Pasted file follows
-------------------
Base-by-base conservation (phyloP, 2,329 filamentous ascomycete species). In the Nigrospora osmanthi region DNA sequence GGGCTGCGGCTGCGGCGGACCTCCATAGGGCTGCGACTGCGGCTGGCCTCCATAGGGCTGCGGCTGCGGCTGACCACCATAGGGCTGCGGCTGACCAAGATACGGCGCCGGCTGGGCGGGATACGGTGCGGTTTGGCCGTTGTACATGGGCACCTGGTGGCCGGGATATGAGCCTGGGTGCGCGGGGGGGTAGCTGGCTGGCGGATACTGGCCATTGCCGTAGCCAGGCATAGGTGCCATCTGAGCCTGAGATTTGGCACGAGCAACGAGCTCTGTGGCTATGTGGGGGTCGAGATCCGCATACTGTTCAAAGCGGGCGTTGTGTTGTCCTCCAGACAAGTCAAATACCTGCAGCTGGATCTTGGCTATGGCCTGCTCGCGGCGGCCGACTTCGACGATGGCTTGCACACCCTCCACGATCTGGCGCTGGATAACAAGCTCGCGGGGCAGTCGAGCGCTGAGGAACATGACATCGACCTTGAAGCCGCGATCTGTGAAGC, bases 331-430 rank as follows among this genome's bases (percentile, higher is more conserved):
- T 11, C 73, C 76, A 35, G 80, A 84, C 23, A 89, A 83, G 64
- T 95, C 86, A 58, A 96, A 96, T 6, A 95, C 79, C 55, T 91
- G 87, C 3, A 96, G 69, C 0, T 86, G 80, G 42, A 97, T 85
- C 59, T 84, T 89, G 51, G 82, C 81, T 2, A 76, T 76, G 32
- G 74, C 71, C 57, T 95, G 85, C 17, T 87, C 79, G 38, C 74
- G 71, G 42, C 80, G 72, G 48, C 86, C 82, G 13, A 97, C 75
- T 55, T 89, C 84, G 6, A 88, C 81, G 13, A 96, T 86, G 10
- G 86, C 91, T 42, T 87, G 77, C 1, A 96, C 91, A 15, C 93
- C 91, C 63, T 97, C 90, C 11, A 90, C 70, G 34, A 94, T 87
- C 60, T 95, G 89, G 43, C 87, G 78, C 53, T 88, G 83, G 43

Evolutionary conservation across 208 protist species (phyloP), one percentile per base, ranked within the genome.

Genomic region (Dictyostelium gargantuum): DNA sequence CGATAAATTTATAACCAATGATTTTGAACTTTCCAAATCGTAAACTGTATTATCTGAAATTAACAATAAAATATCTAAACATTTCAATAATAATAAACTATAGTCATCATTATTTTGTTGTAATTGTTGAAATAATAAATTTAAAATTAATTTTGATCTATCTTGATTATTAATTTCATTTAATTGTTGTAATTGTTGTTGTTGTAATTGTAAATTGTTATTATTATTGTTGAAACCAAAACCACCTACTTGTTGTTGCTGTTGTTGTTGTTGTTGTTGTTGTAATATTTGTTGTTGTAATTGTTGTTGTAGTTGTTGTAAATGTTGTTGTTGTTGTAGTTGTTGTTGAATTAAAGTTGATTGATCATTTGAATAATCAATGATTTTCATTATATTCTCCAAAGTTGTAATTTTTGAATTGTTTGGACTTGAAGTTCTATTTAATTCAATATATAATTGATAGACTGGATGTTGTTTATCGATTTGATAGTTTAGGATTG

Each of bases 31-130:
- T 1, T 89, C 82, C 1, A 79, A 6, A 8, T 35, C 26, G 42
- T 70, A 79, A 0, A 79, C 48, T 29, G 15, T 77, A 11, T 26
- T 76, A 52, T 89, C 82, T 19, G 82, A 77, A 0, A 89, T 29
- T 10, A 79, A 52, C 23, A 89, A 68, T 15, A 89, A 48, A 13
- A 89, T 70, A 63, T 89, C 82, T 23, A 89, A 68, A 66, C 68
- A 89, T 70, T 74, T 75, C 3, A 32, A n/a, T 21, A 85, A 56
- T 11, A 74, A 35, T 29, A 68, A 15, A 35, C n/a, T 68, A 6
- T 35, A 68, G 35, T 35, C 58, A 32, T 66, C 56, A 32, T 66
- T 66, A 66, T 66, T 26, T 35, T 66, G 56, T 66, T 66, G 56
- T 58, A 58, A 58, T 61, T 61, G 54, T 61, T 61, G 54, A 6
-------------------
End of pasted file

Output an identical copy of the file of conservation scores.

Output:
Base-by-base conservation (phyloP, 2,329 filamentous ascomycete species). In the Nigrospora osmanthi region DNA sequence GGGCTGCGGCTGCGGCGGACCTCCATAGGGCTGCGACTGCGGCTGGCCTCCATAGGGCTGCGGCTGCGGCTGACCACCATAGGGCTGCGGCTGACCAAGATACGGCGCCGGCTGGGCGGGATACGGTGCGGTTTGGCCGTTGTACATGGGCACCTGGTGGCCGGGATATGAGCCTGGGTGCGCGGGGGGGTAGCTGGCTGGCGGATACTGGCCATTGCCGTAGCCAGGCATAGGTGCCATCTGAGCCTGAGATTTGGCACGAGCAACGAGCTCTGTGGCTATGTGGGGGTCGAGATCCGCATACTGTTCAAAGCGGGCGTTGTGTTGTCCTCCAGACAAGTCAAATACCTGCAGCTGGATCTTGGCTATGGCCTGCTCGCGGCGGCCGACTTCGACGATGGCTTGCACACCCTCCACGATCTGGCGCTGGATAACAAGCTCGCGGGGCAGTCGAGCGCTGAGGAACATGACATCGACCTTGAAGCCGCGATCTGTGAAGC, bases 331-430 rank as follows among this genome's bases (percentile, higher is more conserved):
- T 11, C 73, C 76, A 35, G 80, A 84, C 23, A 89, A 83, G 64
- T 95, C 86, A 58, A 96, A 96, T 6, A 95, C 79, C 55, T 91
- G 87, C 3, A 96, G 69, C 0, T 86, G 80, G 42, A 97, T 85
- C 59, T 84, T 89, G 51, G 82, C 81, T 2, A 76, T 76, G 32
- G 74, C 71, C 57, T 95, G 85, C 17, T 87, C 79, G 38, C 74
- G 71, G 42, C 80, G 72, G 48, C 86, C 82, G 13, A 97, C 75
- T 55, T 89, C 84, G 6, A 88, C 81, G 13, A 96, T 86, G 10
- G 86, C 91, T 42, T 87, G 77, C 1, A 96, C 91, A 15, C 93
- C 91, C 63, T 97, C 90, C 11, A 90, C 70, G 34, A 94, T 87
- C 60, T 95, G 89, G 43, C 87, G 78, C 53, T 88, G 83, G 43

Evolutionary conservation across 208 protist species (phyloP), one percentile per base, ranked within the genome.

Genomic region (Dictyostelium gargantuum): DNA sequence CGATAAATTTATAACCAATGATTTTGAACTTTCCAAATCGTAAACTGTATTATCTGAAATTAACAATAAAATATCTAAACATTTCAATAATAATAAACTATAGTCATCATTATTTTGTTGTAATTGTTGAAATAATAAATTTAAAATTAATTTTGATCTATCTTGATTATTAATTTCATTTAATTGTTGTAATTGTTGTTGTTGTAATTGTAAATTGTTATTATTATTGTTGAAACCAAAACCACCTACTTGTTGTTGCTGTTGTTGTTGTTGTTGTTGTTGTAATATTTGTTGTTGTAATTGTTGTTGTAGTTGTTGTAAATGTTGTTGTTGTTGTAGTTGTTGTTGAATTAAAGTTGATTGATCATTTGAATAATCAATGATTTTCATTATATTCTCCAAAGTTGTAATTTTTGAATTGTTTGGACTTGAAGTTCTATTTAATTCAATATATAATTGATAGACTGGATGTTGTTTATCGATTTGATAGTTTAGGATTG

Each of bases 31-130:
- T 1, T 89, C 82, C 1, A 79, A 6, A 8, T 35, C 26, G 42
- T 70, A 79, A 0, A 79, C 48, T 29, G 15, T 77, A 11, T 26
- T 76, A 52, T 89, C 82, T 19, G 82, A 77, A 0, A 89, T 29
- T 10, A 79, A 52, C 23, A 89, A 68, T 15, A 89, A 48, A 13
- A 89, T 70, A 63, T 89, C 82, T 23, A 89, A 68, A 66, C 68
- A 89, T 70, T 74, T 75, C 3, A 32, A n/a, T 21, A 85, A 56
- T 11, A 74, A 35, T 29, A 68, A 15, A 35, C n/a, T 68, A 6
- T 35, A 68, G 35, T 35, C 58, A 32, T 66, C 56, A 32, T 66
- T 66, A 66, T 66, T 26, T 35, T 66, G 56, T 66, T 66, G 56
- T 58, A 58, A 58, T 61, T 61, G 54, T 61, T 61, G 54, A 6